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Ending Police Violence is a Public Health Responsibility

Tiffany Ford and Wesley Epplin
March 24, 2017
Health & Medicine hosted a forum this past Friday, March 17th where presenters and attendees explored how public health can aid in prevention efforts and policy change toward counting police-involved injuries and deaths. Our discussion intentionally had a broad focus on decriminalization of people generally, and more specifically on people of color and people living in poverty. In light of this discussion and related inquiry surrounding our choice of topic and speakers, we drafted this blog post to help frame 1) police violence as a public health (and health equity) issue and 2) how we can move toward police accountability.

The United States has the highest rate of police-involved shootings and killings in the world, yet tracking both injuries and deaths from these interactions requires new surveillance and data collection systems. Although there have been recent efforts at the Federal level to improve the collection of data on arrest-related deaths, there remains a need for the U.S. to develop a system for collecting and transparently reporting data about both deaths and injuries from law enforcement. Also, there is a need for assurance that the data being reported is true and accurate. This data is needed as a matter of public accountability and for the purpose of advancing prevention.

This issue is particularly relevant as policing that disproportionately impacts communities of color and people living in poverty has spawned growing social movements and advocacy.  Healthy Chicago 2.0, the public health improvement plan for Chicago, identifies the reduction of mass incarceration and inequitable police attention in communities of color as a public health goal and priority for the city (found on page 65 of Healthy Chicago 2.0). Related to these efforts, Health & Medicine recently made recommendations to the Chicago Department of Public Health (CDPH) on measuring structural racism in Chicago. Measuring the degree of inequity in deaths and injuries resulting from the actions of law enforcement could help CDPH measure and work to prevent and address structural racism (and other isms) revealed in the data.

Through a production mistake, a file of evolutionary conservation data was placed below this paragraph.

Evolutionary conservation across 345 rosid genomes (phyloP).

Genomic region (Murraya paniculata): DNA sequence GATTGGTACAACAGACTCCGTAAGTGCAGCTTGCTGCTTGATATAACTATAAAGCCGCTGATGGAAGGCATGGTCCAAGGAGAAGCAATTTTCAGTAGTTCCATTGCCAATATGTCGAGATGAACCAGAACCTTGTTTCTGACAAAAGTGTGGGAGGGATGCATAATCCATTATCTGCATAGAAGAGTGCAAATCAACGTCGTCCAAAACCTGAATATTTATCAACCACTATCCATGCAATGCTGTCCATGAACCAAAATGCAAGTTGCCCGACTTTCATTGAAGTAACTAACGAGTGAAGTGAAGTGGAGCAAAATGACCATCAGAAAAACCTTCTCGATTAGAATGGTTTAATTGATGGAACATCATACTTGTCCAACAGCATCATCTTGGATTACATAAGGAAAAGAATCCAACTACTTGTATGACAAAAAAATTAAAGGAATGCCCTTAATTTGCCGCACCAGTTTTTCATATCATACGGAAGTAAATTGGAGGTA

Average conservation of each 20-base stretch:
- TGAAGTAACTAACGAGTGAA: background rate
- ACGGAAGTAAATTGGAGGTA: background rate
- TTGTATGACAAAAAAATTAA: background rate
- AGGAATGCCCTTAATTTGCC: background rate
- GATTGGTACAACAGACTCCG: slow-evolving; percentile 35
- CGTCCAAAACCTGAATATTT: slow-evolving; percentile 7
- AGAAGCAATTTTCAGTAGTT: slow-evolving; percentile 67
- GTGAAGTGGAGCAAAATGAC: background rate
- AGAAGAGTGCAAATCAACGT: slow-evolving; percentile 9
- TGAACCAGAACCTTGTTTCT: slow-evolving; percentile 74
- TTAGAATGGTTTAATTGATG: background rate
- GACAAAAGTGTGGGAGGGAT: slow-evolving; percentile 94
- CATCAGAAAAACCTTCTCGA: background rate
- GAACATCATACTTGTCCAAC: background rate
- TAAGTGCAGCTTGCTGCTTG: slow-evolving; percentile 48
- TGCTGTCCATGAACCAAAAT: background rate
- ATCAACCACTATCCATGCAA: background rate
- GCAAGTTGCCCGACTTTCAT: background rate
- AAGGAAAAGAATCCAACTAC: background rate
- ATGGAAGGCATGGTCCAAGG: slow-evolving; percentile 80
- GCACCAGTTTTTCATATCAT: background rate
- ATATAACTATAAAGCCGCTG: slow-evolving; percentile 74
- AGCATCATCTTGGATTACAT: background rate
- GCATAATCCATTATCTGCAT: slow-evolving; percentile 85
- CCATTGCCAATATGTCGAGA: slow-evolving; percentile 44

In the U.S., we have a public health system that reports on notifiable diseases and deaths occurring in over one hundred large cities nationwide. A notifiable disease (or condition) is any condition that is required by law to be reported to the appropriate governmental agency. According to a 2015 paper from social epidemiologist Nancy Krieger, the cumulative total of people killed by the police in 2015 significantly surpassed the number of people killed by myriad other notifiable conditions that public health professionals succeed at counting. To make the comparison clear: 842 people were killed by the police in 2015; 585 people were killed by pneumonia and influenza. The number of people killed by the police in 2015 was closer to the number of cases of Hepatitis A (890 cases), but Hepatitis A is a notifiable condition. The number of people being killed or injured by law enforcement is significant and deserves to be systematically counted.